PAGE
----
"Your ways" is another aspect of this. A way is a path or a course leading from one place to another. It is a direction, a manner or method of doing something. It is a code of life, a lifestyle. The problem with mankind's way is its direction. It is self-centered. In this context, "ways" means the path, direction, or manner of speaking or worshipping God. The way is the means of accomplishing our worship.

Many Scriptures contain the word "way" or "path," for instance: "You will show me the path of life [or, the way of life]; in Your presence is fullness of joy; at your right hand are pleasures forevermore" (Psalm 16:11). He is saying that, because God has showed him the path and he now walks in God's way, and because he is in the presence of God and fellowshipping with Him, fullness of joy is being produced. It is a fruit of walking God's way.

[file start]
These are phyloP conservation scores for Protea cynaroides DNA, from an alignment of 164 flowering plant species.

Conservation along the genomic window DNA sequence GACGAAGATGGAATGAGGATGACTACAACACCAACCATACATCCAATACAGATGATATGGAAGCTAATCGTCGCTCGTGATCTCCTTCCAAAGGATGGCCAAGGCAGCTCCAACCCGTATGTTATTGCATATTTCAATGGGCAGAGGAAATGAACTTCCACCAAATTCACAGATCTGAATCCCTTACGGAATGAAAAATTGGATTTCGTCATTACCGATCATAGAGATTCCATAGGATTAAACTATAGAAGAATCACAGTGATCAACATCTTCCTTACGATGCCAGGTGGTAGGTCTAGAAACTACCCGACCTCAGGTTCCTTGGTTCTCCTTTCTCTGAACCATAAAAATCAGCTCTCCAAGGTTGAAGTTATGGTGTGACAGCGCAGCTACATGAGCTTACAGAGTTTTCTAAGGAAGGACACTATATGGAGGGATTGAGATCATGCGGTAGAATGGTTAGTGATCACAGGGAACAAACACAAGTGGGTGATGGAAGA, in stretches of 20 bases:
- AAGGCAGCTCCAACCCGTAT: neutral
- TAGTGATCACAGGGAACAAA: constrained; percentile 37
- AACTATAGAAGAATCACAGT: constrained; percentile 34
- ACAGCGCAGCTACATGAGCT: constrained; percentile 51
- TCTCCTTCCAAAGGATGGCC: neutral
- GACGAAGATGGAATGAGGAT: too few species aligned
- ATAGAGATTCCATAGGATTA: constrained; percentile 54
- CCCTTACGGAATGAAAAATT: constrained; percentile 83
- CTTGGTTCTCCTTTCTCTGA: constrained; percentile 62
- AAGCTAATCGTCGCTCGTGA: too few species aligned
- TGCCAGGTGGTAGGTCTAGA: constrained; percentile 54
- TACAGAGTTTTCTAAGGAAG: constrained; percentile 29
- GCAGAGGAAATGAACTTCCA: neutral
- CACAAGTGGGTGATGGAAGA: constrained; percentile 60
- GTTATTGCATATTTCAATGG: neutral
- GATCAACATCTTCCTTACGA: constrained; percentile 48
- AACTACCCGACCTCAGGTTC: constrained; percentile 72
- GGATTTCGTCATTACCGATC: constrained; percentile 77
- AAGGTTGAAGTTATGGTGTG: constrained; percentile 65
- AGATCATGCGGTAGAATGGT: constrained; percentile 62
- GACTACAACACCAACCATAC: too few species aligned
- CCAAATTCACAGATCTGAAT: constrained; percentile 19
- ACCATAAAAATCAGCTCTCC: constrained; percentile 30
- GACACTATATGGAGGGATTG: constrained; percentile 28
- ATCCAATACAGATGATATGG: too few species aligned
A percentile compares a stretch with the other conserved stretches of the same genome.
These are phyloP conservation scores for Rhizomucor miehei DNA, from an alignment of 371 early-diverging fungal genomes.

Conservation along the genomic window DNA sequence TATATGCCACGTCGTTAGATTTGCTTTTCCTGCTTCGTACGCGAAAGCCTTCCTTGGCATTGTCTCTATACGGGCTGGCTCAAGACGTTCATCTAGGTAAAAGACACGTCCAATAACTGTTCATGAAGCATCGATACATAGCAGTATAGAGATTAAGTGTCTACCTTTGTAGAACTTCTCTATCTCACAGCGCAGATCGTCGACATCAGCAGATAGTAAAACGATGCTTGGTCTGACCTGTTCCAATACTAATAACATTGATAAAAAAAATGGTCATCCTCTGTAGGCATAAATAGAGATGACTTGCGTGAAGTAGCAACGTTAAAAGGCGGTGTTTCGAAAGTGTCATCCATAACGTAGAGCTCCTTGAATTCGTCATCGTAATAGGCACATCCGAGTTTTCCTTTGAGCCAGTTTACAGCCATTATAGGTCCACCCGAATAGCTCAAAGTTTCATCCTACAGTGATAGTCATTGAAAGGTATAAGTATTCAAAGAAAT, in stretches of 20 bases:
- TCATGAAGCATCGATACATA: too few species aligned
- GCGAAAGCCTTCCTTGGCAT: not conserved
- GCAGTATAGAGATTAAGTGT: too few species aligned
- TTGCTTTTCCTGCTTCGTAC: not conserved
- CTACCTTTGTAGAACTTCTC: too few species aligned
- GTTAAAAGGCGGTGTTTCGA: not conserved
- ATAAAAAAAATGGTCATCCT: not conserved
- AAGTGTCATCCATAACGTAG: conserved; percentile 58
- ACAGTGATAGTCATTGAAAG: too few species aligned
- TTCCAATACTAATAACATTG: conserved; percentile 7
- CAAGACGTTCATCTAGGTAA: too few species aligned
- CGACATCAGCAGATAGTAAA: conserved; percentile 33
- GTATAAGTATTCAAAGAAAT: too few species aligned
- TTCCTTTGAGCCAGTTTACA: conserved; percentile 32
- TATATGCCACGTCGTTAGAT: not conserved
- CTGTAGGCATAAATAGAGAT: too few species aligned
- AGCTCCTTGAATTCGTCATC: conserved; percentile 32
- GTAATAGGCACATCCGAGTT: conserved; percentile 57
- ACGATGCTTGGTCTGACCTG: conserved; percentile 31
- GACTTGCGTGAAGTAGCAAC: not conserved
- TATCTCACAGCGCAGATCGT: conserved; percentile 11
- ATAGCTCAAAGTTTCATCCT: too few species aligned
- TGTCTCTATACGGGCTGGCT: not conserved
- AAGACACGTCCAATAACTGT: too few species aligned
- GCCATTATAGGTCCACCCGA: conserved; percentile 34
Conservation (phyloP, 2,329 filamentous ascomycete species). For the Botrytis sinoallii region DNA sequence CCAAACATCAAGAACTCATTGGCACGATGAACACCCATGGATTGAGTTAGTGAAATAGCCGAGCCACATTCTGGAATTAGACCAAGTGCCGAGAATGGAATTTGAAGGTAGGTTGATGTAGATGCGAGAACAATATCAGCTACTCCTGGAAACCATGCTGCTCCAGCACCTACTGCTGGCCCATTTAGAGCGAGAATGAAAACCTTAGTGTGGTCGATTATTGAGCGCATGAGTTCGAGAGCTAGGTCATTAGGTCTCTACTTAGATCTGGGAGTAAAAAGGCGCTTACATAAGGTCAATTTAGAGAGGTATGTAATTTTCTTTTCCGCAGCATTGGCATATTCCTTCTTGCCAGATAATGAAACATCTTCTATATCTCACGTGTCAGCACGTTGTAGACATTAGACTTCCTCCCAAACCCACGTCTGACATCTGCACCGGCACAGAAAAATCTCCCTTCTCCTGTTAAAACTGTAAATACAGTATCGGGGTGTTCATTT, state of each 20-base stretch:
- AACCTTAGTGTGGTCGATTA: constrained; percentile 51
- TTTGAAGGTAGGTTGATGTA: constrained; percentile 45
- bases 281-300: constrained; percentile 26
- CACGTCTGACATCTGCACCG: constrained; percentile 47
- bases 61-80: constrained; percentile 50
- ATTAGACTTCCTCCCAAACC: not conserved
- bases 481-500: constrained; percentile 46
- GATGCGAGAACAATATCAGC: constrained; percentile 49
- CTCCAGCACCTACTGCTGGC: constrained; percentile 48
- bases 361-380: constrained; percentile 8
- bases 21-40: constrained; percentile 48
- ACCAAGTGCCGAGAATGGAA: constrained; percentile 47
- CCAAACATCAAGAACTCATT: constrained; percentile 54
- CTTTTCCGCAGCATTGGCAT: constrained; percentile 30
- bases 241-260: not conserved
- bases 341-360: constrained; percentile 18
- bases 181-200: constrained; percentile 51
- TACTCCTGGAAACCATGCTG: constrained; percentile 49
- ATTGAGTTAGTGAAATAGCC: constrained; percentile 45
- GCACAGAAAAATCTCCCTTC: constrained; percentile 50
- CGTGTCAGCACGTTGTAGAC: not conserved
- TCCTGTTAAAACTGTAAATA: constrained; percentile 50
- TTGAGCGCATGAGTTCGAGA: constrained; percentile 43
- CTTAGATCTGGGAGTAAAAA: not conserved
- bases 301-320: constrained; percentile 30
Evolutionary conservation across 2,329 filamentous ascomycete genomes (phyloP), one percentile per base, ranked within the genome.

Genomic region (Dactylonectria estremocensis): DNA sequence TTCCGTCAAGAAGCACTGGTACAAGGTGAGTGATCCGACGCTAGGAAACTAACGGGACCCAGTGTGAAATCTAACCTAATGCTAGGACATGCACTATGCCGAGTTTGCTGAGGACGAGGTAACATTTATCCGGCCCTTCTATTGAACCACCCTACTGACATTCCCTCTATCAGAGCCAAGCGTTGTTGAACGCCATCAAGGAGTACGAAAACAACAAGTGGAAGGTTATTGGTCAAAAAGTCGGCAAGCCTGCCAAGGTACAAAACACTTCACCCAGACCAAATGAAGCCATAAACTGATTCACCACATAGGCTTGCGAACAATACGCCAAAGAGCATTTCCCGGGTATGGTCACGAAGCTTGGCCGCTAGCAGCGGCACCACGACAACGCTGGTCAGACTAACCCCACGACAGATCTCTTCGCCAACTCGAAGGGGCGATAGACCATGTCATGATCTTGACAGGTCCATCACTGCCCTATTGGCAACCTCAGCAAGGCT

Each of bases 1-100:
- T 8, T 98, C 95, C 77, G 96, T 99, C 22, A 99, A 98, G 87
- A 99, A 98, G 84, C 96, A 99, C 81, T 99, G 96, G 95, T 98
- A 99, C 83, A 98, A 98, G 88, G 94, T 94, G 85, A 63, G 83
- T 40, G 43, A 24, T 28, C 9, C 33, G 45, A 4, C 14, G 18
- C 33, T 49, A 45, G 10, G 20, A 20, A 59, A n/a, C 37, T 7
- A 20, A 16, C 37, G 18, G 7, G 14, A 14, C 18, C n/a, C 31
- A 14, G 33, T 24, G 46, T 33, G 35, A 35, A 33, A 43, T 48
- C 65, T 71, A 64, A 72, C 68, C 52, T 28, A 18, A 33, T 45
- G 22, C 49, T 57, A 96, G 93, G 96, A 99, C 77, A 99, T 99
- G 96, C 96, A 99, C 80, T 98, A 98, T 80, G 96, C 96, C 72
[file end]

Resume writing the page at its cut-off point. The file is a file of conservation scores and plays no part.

A highway shall be there, and a road, and it shall be called the Highway of Holiness. The unclean shall not pass over it, but it shall be for others. Whoever walks the road, although a fool, shall not go astray. No lion shall be there, nor shall any ravenous beasts go up on it; it shall not be found there. But the redeemed shall walk there. (Isaiah 35:8-9)

There is a certain path, a certain way. In this case, he calls it a highway in which those who are close to God will walk. In Isaiah 58, God says, "Take care—pay attention to your way."

Thus says the LORD: "Stand in the ways and see, and ask for the old paths, where the good way is, and walk in it; then you shall find rest for your souls." But they said, "We will not walk in it." (Jeremiah 6:16)